Nintendo’s E3 coverage was mostly meant to be dedicated to the new Legend of Zelda title, but Pokemon Sun and Moon have already made a huge impact.
Information about these new titles has been steadily dispersed throughout the year, but players were finally able to see some authentic gameplay footage at E3.
The segment featured Mr. Ohmori and Mr. Masuda, the game designer and director respectively, who answered questions about the upcoming games and provided insight about the gameplay footage that could be seen.
When asked why sun and moon, Ohmori and Masude responded that the sun acts as a lifesource in our world, and the moon also has a profound effect on our lives, and they wanted the Alola region to be a land teeming with life.
It seems that now more than ever mythology will play key roles in the story of Sun and Moon. It was confirmed that the two new legendary Pokemon Solgaleo and Lunala are emissaries of the sun and moon respectively and will play unique roles in the plots of the games.
Also seen in the gameplay footage was a festival at which the player will battle Hau, their Alola friend and rival trainer. It is said that each island in the Alola region has a guardian Pokemon, and there is a mysterious spirit called Tapu Koko that was referenced briefly but not discussed in any detail yet. A quick web search will tell you that “tapu” is a Polynesian concept of the taboo, or something to be protected. It will be interesting to see where the lines are drawn between real life cultures and game lore.
Aside from some of the concepts of Pokemon Sun and Moon being further discussed, design elements were also addressed. It was noted that the proportions of the player characters are a bit different in these games than they were in Pokemon X and Y and Alpha Sapphire and Omega Ruby. This was in an attempt to make the characters a bit more realistic in appearance and thus create a more immersive world.
Additionally, the environment features more realistic tall grass for trainers to battle in. It may seem like a small feature, but having the tall grass naturally appear in paths makes the world that much more believable.
As players approach other trainers in the game, a shadow appears around the borders of the screen. This is to create a feeling of intensity and alert players that a battle is coming up in case they want to heal their Pokemon or avoid the battle altogether. Once spotted, trainers will not approach the player, but rather will stay put. Much to my surprise (and enjoyment!) trainers now appear behind their Pokemon in battle to emphasize the involvement between trainers and Pokemon. This means that even minor character trainers (Lasses, Youngsters, etc.) are fully animated and appear in battle.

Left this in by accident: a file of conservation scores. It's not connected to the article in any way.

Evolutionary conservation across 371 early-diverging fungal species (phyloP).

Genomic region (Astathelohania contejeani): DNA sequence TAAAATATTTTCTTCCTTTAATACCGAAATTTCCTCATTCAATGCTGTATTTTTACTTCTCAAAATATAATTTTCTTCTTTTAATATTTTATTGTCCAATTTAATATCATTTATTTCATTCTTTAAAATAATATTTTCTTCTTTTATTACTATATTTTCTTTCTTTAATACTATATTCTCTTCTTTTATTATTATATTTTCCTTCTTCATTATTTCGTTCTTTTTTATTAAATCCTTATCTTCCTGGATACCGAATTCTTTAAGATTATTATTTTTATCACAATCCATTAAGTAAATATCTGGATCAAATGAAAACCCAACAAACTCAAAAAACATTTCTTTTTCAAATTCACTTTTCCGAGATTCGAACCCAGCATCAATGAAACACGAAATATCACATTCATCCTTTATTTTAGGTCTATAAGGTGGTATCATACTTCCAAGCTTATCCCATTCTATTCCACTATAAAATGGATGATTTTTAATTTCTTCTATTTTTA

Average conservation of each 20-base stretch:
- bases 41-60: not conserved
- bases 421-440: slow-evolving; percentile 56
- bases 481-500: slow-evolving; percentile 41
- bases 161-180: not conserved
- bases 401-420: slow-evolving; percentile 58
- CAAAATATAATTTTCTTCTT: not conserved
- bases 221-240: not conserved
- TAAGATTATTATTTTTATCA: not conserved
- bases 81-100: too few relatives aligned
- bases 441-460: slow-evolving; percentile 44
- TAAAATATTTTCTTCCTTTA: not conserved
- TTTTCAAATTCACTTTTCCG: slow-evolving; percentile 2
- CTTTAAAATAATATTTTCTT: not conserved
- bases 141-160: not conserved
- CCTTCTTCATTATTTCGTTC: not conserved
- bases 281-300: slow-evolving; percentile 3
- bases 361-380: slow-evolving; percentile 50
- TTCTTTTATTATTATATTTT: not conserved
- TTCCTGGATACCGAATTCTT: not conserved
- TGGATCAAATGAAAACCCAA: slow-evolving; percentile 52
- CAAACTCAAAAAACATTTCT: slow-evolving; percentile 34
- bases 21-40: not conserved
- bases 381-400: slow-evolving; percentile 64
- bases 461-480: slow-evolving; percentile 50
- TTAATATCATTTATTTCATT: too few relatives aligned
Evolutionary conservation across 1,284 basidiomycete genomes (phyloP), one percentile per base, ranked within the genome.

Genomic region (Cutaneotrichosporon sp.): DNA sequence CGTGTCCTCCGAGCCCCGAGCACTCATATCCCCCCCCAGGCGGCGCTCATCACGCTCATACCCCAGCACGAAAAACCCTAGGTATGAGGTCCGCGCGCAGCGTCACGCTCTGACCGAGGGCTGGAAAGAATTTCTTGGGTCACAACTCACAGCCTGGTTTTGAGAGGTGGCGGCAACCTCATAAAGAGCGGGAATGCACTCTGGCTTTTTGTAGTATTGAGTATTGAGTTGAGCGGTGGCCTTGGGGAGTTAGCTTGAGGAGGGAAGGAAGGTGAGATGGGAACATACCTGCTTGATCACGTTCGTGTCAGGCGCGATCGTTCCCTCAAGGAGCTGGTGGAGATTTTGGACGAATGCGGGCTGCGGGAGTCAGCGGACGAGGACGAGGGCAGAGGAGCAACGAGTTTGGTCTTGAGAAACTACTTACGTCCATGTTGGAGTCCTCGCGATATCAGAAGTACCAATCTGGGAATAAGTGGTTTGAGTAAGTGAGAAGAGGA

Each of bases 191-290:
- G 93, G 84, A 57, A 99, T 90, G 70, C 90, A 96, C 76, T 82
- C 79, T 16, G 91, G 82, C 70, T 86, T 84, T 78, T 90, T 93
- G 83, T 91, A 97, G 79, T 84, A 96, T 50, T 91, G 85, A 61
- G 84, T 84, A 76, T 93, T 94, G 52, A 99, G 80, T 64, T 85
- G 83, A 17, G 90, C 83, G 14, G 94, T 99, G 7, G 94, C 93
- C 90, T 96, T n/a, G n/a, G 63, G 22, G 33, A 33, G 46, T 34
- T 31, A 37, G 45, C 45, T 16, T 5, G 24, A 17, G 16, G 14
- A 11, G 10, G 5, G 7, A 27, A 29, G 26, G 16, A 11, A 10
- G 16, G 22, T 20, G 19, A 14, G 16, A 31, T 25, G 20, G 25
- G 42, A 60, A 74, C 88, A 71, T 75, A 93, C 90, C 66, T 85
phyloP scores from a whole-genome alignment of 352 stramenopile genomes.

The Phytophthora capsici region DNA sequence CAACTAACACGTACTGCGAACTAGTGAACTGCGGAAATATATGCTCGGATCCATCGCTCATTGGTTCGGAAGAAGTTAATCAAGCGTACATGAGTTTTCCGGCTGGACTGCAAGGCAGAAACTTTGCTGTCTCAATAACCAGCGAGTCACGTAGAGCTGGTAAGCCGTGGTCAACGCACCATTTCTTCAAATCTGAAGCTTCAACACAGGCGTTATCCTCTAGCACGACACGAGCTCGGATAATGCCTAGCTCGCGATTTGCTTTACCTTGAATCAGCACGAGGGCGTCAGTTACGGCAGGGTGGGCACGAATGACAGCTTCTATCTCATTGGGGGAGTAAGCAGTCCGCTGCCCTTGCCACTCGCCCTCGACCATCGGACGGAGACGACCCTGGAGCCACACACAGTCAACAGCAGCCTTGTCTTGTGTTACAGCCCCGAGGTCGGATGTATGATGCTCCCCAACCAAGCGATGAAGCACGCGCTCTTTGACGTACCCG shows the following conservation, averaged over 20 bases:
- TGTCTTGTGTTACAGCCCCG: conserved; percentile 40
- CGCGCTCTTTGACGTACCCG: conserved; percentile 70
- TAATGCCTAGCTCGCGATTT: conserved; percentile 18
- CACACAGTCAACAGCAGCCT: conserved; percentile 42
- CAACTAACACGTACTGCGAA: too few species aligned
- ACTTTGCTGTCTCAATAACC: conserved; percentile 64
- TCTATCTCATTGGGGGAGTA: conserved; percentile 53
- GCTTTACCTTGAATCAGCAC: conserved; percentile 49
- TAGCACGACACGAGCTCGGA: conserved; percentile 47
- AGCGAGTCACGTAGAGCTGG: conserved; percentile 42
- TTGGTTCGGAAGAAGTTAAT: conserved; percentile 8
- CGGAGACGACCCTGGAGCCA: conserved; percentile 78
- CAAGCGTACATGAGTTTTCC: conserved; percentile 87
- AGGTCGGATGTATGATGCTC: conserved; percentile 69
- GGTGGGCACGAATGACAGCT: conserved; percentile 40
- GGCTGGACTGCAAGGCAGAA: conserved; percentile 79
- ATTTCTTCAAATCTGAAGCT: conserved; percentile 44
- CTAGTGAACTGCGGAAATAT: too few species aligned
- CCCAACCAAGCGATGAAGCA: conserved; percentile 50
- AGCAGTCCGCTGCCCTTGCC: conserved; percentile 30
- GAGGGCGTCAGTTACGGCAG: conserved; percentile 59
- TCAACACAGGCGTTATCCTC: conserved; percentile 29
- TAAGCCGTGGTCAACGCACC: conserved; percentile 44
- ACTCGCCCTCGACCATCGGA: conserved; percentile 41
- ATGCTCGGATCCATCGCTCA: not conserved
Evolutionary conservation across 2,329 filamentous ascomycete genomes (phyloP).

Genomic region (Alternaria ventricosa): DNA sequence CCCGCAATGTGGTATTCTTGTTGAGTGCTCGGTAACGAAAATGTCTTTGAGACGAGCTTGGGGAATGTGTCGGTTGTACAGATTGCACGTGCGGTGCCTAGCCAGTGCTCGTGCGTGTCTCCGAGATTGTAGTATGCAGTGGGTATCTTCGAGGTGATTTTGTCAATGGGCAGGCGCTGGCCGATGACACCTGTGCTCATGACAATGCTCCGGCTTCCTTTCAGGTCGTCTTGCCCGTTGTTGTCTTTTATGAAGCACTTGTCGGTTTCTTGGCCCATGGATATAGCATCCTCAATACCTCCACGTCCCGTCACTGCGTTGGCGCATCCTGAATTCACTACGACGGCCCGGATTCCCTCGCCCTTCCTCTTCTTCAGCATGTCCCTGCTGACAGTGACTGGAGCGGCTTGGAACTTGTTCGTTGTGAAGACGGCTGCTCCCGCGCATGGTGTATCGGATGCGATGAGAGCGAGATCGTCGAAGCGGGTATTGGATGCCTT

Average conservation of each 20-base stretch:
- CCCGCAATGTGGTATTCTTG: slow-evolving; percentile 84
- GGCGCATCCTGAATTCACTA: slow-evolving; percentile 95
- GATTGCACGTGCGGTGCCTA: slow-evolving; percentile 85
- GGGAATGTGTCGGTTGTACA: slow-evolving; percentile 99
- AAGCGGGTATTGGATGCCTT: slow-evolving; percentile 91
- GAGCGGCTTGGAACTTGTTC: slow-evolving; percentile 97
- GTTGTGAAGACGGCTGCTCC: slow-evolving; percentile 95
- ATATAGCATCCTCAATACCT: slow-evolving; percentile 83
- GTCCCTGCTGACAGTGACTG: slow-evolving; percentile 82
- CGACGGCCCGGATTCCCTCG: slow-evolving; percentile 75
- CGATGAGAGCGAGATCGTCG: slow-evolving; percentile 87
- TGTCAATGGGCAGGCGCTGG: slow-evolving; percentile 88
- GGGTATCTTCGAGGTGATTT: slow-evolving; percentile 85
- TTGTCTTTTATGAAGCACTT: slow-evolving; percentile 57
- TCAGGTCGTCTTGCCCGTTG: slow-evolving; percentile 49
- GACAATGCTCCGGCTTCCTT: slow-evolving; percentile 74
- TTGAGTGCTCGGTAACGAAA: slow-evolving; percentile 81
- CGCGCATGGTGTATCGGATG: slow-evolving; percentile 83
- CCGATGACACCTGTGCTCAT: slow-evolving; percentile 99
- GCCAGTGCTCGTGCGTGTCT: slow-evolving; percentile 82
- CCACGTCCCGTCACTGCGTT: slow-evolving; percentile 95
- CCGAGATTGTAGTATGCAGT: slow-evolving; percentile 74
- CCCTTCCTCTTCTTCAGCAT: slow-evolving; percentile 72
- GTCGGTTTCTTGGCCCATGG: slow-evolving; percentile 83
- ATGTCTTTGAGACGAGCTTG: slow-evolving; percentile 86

During battle, players can check the statuses of both their Pokemon and their opponents’ Pokemon. There are also information icons on attacks that tell players what each move does. Once a Pokemon has been encountered once, your Pokemon’s moves are also indicated as being effective, not very effective, or super effective against that Pokemon.
The Alola region will feature Pokemon from other regions much like the Kalos region did. Some of the new Pokemon that were announced just today include Yungoos, a normal type; Pikipek, a normal/flying type; and Grubbin, a bug type.
Lastly, a new multiplayer battle mode, Battle Royal, was introduced. In Battle Royal, four trainers can battle each other at a time. Players can choose up to three Pokemon to use and battle with them one at a time. The player must indicate which Pokemon in the Battle Royal they will be targeting, creating the ability to strategize.
Overall, the new Pokemon games look superb. At first, I was not particularly amazed by what I saw; the games just looked to be a rehashing of the magic of X and Y. However, the attention to detail that has gone into Sun and Moon can finally be fully understood now that actual gameplay footage has been shown. I’m convinced. Sun and Moon truly is a new generation of Pokemon.
Author: Daftly Debonair
Read our before commenting.
Do not copy our content in whole to other websites. Linkbacks are encouraged.
Copyright © The Geekiary